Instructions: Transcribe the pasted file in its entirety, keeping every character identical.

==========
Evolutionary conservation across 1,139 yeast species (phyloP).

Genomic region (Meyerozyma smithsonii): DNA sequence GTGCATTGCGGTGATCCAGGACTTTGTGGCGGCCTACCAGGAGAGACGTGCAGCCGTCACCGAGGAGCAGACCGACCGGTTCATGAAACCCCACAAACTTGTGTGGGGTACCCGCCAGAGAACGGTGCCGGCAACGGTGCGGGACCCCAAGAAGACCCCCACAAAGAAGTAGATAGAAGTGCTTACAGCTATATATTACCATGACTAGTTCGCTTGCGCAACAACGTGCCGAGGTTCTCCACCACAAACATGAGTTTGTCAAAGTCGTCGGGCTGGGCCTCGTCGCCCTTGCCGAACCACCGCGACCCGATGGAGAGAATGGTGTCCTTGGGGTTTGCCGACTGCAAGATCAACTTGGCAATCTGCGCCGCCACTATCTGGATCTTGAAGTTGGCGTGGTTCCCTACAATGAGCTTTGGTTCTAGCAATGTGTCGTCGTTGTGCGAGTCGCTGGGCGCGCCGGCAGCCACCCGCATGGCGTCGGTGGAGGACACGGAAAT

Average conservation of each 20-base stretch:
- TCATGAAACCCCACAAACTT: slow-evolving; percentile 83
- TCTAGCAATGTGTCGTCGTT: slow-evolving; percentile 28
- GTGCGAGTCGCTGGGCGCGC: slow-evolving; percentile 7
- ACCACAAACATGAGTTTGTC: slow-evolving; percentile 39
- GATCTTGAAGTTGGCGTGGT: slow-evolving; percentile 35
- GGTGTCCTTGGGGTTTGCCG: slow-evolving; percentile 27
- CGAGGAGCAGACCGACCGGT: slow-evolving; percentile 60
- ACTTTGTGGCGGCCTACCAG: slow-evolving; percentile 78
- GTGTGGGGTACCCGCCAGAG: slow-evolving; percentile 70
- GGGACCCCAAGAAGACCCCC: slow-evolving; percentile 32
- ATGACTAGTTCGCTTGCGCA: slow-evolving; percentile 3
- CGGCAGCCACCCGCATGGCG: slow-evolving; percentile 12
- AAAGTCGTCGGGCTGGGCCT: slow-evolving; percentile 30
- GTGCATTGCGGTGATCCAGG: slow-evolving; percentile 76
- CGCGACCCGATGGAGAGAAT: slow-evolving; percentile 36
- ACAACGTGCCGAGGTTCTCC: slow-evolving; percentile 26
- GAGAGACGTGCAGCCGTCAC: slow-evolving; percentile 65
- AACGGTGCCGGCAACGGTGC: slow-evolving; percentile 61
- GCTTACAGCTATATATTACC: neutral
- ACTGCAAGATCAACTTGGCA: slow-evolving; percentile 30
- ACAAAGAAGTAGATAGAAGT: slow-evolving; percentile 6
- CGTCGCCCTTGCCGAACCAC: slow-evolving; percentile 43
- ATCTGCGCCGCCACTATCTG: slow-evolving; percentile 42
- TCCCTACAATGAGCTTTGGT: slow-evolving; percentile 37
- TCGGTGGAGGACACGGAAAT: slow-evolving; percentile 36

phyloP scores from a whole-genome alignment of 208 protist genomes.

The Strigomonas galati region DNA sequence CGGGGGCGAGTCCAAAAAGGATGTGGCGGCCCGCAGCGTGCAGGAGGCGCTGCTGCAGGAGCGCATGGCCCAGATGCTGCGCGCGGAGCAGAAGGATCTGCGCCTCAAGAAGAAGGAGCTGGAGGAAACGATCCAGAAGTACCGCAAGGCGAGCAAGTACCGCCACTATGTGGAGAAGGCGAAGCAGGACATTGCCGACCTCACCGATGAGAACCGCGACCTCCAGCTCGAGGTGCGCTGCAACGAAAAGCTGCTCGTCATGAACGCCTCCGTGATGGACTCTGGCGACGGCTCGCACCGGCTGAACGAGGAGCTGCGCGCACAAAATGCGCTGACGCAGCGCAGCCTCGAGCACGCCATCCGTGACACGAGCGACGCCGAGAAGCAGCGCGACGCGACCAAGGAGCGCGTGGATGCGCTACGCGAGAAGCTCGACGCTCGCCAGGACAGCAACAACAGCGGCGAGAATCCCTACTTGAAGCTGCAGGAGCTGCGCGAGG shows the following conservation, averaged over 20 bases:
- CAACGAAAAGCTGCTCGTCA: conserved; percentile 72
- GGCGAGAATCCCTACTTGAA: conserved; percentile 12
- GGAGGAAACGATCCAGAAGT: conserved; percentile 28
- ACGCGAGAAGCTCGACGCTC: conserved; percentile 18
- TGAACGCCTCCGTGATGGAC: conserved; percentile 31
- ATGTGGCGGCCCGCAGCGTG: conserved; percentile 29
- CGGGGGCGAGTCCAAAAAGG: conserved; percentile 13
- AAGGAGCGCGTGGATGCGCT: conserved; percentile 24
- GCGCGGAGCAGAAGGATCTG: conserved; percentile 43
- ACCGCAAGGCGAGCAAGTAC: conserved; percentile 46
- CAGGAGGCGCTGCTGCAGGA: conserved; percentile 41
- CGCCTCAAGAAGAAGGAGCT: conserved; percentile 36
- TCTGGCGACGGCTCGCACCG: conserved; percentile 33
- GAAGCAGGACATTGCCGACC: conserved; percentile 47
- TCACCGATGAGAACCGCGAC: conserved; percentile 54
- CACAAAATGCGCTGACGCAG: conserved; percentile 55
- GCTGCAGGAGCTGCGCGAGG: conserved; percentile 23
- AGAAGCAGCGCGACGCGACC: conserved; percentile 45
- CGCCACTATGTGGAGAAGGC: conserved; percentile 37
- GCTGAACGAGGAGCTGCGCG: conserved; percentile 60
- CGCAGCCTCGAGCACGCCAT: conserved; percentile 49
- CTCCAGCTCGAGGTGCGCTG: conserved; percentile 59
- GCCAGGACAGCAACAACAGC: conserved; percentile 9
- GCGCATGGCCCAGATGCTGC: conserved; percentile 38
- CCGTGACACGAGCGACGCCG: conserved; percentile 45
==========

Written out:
Evolutionary conservation across 1,139 yeast species (phyloP).

Genomic region (Meyerozyma smithsonii): DNA sequence GTGCATTGCGGTGATCCAGGACTTTGTGGCGGCCTACCAGGAGAGACGTGCAGCCGTCACCGAGGAGCAGACCGACCGGTTCATGAAACCCCACAAACTTGTGTGGGGTACCCGCCAGAGAACGGTGCCGGCAACGGTGCGGGACCCCAAGAAGACCCCCACAAAGAAGTAGATAGAAGTGCTTACAGCTATATATTACCATGACTAGTTCGCTTGCGCAACAACGTGCCGAGGTTCTCCACCACAAACATGAGTTTGTCAAAGTCGTCGGGCTGGGCCTCGTCGCCCTTGCCGAACCACCGCGACCCGATGGAGAGAATGGTGTCCTTGGGGTTTGCCGACTGCAAGATCAACTTGGCAATCTGCGCCGCCACTATCTGGATCTTGAAGTTGGCGTGGTTCCCTACAATGAGCTTTGGTTCTAGCAATGTGTCGTCGTTGTGCGAGTCGCTGGGCGCGCCGGCAGCCACCCGCATGGCGTCGGTGGAGGACACGGAAAT

Average conservation of each 20-base stretch:
- TCATGAAACCCCACAAACTT: slow-evolving; percentile 83
- TCTAGCAATGTGTCGTCGTT: slow-evolving; percentile 28
- GTGCGAGTCGCTGGGCGCGC: slow-evolving; percentile 7
- ACCACAAACATGAGTTTGTC: slow-evolving; percentile 39
- GATCTTGAAGTTGGCGTGGT: slow-evolving; percentile 35
- GGTGTCCTTGGGGTTTGCCG: slow-evolving; percentile 27
- CGAGGAGCAGACCGACCGGT: slow-evolving; percentile 60
- ACTTTGTGGCGGCCTACCAG: slow-evolving; percentile 78
- GTGTGGGGTACCCGCCAGAG: slow-evolving; percentile 70
- GGGACCCCAAGAAGACCCCC: slow-evolving; percentile 32
- ATGACTAGTTCGCTTGCGCA: slow-evolving; percentile 3
- CGGCAGCCACCCGCATGGCG: slow-evolving; percentile 12
- AAAGTCGTCGGGCTGGGCCT: slow-evolving; percentile 30
- GTGCATTGCGGTGATCCAGG: slow-evolving; percentile 76
- CGCGACCCGATGGAGAGAAT: slow-evolving; percentile 36
- ACAACGTGCCGAGGTTCTCC: slow-evolving; percentile 26
- GAGAGACGTGCAGCCGTCAC: slow-evolving; percentile 65
- AACGGTGCCGGCAACGGTGC: slow-evolving; percentile 61
- GCTTACAGCTATATATTACC: neutral
- ACTGCAAGATCAACTTGGCA: slow-evolving; percentile 30
- ACAAAGAAGTAGATAGAAGT: slow-evolving; percentile 6
- CGTCGCCCTTGCCGAACCAC: slow-evolving; percentile 43
- ATCTGCGCCGCCACTATCTG: slow-evolving; percentile 42
- TCCCTACAATGAGCTTTGGT: slow-evolving; percentile 37
- TCGGTGGAGGACACGGAAAT: slow-evolving; percentile 36

phyloP scores from a whole-genome alignment of 208 protist genomes.

The Strigomonas galati region DNA sequence CGGGGGCGAGTCCAAAAAGGATGTGGCGGCCCGCAGCGTGCAGGAGGCGCTGCTGCAGGAGCGCATGGCCCAGATGCTGCGCGCGGAGCAGAAGGATCTGCGCCTCAAGAAGAAGGAGCTGGAGGAAACGATCCAGAAGTACCGCAAGGCGAGCAAGTACCGCCACTATGTGGAGAAGGCGAAGCAGGACATTGCCGACCTCACCGATGAGAACCGCGACCTCCAGCTCGAGGTGCGCTGCAACGAAAAGCTGCTCGTCATGAACGCCTCCGTGATGGACTCTGGCGACGGCTCGCACCGGCTGAACGAGGAGCTGCGCGCACAAAATGCGCTGACGCAGCGCAGCCTCGAGCACGCCATCCGTGACACGAGCGACGCCGAGAAGCAGCGCGACGCGACCAAGGAGCGCGTGGATGCGCTACGCGAGAAGCTCGACGCTCGCCAGGACAGCAACAACAGCGGCGAGAATCCCTACTTGAAGCTGCAGGAGCTGCGCGAGG shows the following conservation, averaged over 20 bases:
- CAACGAAAAGCTGCTCGTCA: conserved; percentile 72
- GGCGAGAATCCCTACTTGAA: conserved; percentile 12
- GGAGGAAACGATCCAGAAGT: conserved; percentile 28
- ACGCGAGAAGCTCGACGCTC: conserved; percentile 18
- TGAACGCCTCCGTGATGGAC: conserved; percentile 31
- ATGTGGCGGCCCGCAGCGTG: conserved; percentile 29
- CGGGGGCGAGTCCAAAAAGG: conserved; percentile 13
- AAGGAGCGCGTGGATGCGCT: conserved; percentile 24
- GCGCGGAGCAGAAGGATCTG: conserved; percentile 43
- ACCGCAAGGCGAGCAAGTAC: conserved; percentile 46
- CAGGAGGCGCTGCTGCAGGA: conserved; percentile 41
- CGCCTCAAGAAGAAGGAGCT: conserved; percentile 36
- TCTGGCGACGGCTCGCACCG: conserved; percentile 33
- GAAGCAGGACATTGCCGACC: conserved; percentile 47
- TCACCGATGAGAACCGCGAC: conserved; percentile 54
- CACAAAATGCGCTGACGCAG: conserved; percentile 55
- GCTGCAGGAGCTGCGCGAGG: conserved; percentile 23
- AGAAGCAGCGCGACGCGACC: conserved; percentile 45
- CGCCACTATGTGGAGAAGGC: conserved; percentile 37
- GCTGAACGAGGAGCTGCGCG: conserved; percentile 60
- CGCAGCCTCGAGCACGCCAT: conserved; percentile 49
- CTCCAGCTCGAGGTGCGCTG: conserved; percentile 59
- GCCAGGACAGCAACAACAGC: conserved; percentile 9
- GCGCATGGCCCAGATGCTGC: conserved; percentile 38
- CCGTGACACGAGCGACGCCG: conserved; percentile 45